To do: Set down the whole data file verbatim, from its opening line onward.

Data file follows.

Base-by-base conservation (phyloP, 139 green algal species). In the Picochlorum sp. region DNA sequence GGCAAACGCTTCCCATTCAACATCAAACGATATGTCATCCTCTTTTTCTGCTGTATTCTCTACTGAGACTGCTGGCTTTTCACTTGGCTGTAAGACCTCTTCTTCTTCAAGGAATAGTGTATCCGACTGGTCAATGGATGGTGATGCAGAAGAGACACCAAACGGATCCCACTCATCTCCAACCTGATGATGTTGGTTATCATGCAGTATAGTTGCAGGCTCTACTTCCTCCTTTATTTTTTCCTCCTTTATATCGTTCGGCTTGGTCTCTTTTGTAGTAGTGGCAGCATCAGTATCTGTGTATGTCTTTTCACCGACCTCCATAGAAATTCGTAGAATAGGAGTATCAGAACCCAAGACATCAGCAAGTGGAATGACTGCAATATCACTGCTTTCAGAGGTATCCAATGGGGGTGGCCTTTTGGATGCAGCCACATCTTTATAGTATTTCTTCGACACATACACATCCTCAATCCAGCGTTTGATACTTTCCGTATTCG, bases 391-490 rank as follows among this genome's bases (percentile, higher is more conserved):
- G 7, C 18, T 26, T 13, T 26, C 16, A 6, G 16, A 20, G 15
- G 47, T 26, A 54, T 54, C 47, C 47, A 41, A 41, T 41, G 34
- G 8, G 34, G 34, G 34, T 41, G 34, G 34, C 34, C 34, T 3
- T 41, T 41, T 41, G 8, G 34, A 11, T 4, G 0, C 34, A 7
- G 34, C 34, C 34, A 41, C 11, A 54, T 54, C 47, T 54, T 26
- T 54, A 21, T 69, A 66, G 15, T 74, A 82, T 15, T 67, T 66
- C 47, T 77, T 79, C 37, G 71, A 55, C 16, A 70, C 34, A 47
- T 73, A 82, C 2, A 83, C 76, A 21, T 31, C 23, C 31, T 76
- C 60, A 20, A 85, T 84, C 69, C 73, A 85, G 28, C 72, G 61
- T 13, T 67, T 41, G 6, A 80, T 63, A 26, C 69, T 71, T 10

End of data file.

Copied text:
Base-by-base conservation (phyloP, 139 green algal species). In the Picochlorum sp. region DNA sequence GGCAAACGCTTCCCATTCAACATCAAACGATATGTCATCCTCTTTTTCTGCTGTATTCTCTACTGAGACTGCTGGCTTTTCACTTGGCTGTAAGACCTCTTCTTCTTCAAGGAATAGTGTATCCGACTGGTCAATGGATGGTGATGCAGAAGAGACACCAAACGGATCCCACTCATCTCCAACCTGATGATGTTGGTTATCATGCAGTATAGTTGCAGGCTCTACTTCCTCCTTTATTTTTTCCTCCTTTATATCGTTCGGCTTGGTCTCTTTTGTAGTAGTGGCAGCATCAGTATCTGTGTATGTCTTTTCACCGACCTCCATAGAAATTCGTAGAATAGGAGTATCAGAACCCAAGACATCAGCAAGTGGAATGACTGCAATATCACTGCTTTCAGAGGTATCCAATGGGGGTGGCCTTTTGGATGCAGCCACATCTTTATAGTATTTCTTCGACACATACACATCCTCAATCCAGCGTTTGATACTTTCCGTATTCG, bases 391-490 rank as follows among this genome's bases (percentile, higher is more conserved):
- G 7, C 18, T 26, T 13, T 26, C 16, A 6, G 16, A 20, G 15
- G 47, T 26, A 54, T 54, C 47, C 47, A 41, A 41, T 41, G 34
- G 8, G 34, G 34, G 34, T 41, G 34, G 34, C 34, C 34, T 3
- T 41, T 41, T 41, G 8, G 34, A 11, T 4, G 0, C 34, A 7
- G 34, C 34, C 34, A 41, C 11, A 54, T 54, C 47, T 54, T 26
- T 54, A 21, T 69, A 66, G 15, T 74, A 82, T 15, T 67, T 66
- C 47, T 77, T 79, C 37, G 71, A 55, C 16, A 70, C 34, A 47
- T 73, A 82, C 2, A 83, C 76, A 21, T 31, C 23, C 31, T 76
- C 60, A 20, A 85, T 84, C 69, C 73, A 85, G 28, C 72, G 61
- T 13, T 67, T 41, G 6, A 80, T 63, A 26, C 69, T 71, T 10